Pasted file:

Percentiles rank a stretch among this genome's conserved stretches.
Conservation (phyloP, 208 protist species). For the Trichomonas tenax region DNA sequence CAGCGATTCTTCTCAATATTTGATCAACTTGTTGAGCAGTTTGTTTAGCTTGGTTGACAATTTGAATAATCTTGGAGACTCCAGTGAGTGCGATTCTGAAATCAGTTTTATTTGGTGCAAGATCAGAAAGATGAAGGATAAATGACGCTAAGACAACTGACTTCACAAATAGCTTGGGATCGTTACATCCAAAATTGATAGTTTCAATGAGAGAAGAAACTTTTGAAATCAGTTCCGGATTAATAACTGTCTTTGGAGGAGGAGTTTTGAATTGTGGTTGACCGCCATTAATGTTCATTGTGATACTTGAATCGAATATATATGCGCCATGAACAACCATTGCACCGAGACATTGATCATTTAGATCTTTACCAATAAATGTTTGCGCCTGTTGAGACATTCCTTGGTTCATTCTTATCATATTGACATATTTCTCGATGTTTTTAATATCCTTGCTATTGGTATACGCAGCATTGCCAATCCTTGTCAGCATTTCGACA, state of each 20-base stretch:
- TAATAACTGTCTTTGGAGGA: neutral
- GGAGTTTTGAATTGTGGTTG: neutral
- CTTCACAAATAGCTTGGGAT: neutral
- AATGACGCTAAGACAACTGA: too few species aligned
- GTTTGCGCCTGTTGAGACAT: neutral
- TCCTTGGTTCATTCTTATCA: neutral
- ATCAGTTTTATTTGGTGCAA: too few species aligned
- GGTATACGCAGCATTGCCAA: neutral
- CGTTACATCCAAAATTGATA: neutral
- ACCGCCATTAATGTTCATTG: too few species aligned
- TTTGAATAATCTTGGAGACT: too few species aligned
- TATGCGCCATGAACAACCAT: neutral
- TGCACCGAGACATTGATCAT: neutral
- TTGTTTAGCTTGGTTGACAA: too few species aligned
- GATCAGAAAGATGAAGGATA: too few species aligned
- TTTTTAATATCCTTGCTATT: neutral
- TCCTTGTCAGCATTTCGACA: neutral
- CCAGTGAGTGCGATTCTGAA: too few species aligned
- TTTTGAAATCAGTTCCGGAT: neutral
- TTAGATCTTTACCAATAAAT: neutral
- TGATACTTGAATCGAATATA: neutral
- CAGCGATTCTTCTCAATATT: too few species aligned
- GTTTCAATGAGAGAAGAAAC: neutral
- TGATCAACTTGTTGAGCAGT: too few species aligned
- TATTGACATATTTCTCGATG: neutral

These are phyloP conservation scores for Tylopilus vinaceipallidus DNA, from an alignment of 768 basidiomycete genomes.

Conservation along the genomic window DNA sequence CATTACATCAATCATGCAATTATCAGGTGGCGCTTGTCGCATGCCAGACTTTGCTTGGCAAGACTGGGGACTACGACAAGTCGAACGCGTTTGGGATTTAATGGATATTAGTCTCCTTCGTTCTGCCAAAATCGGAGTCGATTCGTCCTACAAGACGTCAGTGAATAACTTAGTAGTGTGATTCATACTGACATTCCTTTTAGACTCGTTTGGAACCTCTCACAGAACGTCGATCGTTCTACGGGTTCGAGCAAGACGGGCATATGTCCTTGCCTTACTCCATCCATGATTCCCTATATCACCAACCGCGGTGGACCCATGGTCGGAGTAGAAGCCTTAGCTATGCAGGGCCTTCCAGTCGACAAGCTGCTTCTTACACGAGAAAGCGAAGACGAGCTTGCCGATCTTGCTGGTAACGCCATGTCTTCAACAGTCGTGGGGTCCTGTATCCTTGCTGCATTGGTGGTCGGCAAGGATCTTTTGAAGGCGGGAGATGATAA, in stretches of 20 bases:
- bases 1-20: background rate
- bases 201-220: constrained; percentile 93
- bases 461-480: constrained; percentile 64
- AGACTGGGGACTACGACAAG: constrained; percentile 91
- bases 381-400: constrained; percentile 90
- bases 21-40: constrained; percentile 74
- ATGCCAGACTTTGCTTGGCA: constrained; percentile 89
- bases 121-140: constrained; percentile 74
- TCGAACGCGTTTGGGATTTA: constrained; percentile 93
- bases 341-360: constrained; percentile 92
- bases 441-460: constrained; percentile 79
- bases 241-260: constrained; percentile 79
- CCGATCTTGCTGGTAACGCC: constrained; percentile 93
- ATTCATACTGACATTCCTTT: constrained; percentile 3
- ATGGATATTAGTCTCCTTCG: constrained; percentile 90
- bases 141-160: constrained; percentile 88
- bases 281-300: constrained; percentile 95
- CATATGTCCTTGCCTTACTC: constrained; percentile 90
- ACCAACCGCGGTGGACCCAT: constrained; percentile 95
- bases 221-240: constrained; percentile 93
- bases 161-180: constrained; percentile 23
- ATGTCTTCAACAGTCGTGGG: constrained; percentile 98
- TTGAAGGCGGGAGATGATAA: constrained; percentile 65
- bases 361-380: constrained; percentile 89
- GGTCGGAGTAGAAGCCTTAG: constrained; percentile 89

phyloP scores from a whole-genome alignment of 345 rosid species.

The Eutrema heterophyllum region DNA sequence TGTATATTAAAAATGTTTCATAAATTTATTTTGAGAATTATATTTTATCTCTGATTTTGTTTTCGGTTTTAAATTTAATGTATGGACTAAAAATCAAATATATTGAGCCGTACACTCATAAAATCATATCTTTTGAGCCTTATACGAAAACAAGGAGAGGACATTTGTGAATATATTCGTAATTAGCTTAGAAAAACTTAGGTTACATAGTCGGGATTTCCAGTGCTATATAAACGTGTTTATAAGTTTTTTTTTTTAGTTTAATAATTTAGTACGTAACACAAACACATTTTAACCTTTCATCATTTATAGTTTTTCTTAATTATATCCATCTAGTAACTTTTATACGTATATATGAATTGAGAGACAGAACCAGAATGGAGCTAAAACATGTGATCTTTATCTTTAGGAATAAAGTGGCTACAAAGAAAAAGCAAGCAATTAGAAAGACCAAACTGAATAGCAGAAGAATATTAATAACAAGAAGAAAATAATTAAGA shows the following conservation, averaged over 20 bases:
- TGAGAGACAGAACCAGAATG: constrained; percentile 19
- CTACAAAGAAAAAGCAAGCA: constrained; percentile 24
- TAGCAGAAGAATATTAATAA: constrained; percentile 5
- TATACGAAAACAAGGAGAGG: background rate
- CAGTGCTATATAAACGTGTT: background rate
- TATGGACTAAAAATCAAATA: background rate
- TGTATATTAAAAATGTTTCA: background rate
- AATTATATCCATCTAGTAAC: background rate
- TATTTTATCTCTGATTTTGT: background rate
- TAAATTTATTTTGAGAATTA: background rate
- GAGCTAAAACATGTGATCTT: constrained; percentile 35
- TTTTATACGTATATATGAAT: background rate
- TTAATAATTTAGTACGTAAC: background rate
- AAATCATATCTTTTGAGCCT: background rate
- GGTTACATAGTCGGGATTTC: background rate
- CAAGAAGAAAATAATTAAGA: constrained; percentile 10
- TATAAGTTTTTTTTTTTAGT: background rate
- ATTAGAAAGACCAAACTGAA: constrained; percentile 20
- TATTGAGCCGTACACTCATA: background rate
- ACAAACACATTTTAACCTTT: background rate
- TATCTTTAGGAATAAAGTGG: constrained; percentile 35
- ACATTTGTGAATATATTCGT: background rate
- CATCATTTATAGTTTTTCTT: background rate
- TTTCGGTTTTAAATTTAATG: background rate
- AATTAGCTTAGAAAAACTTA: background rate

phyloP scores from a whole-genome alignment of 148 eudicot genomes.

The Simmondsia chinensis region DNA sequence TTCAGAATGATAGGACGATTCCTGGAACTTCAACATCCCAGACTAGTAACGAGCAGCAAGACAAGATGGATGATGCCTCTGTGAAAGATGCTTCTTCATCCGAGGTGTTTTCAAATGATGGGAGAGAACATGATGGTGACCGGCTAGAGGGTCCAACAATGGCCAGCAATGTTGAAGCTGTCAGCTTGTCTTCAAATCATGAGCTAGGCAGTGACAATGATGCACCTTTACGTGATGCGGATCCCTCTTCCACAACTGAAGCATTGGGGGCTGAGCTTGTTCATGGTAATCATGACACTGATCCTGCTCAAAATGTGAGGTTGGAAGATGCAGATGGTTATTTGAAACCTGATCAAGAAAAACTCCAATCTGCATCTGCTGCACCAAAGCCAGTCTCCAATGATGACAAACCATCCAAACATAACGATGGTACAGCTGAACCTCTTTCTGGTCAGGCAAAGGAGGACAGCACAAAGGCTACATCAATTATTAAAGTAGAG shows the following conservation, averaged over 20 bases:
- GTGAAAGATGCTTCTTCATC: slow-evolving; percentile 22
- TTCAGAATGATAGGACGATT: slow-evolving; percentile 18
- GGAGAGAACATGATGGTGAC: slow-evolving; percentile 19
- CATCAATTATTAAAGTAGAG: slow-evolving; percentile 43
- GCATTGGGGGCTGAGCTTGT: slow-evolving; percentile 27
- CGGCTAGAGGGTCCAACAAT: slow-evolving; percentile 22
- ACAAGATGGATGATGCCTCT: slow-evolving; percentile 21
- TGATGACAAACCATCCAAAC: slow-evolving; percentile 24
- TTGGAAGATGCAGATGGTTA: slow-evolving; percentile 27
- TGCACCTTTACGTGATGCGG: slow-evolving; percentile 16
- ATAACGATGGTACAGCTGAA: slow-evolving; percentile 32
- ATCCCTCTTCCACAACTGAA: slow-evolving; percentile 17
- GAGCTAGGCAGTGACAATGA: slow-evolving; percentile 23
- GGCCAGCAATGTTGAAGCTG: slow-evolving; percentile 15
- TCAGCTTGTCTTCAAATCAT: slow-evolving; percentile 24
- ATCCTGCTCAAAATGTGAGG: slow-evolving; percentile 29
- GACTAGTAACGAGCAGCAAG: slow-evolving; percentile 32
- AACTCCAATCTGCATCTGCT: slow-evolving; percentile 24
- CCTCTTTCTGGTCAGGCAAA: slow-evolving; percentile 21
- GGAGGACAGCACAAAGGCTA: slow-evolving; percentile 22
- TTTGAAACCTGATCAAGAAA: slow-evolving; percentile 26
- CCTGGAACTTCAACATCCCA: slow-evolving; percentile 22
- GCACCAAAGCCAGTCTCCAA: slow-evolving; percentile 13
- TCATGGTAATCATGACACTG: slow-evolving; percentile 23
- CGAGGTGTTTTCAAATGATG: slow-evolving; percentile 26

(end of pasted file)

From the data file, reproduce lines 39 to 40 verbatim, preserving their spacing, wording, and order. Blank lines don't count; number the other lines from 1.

- bases 341-360: constrained; percentile 92
- bases 441-460: constrained; percentile 79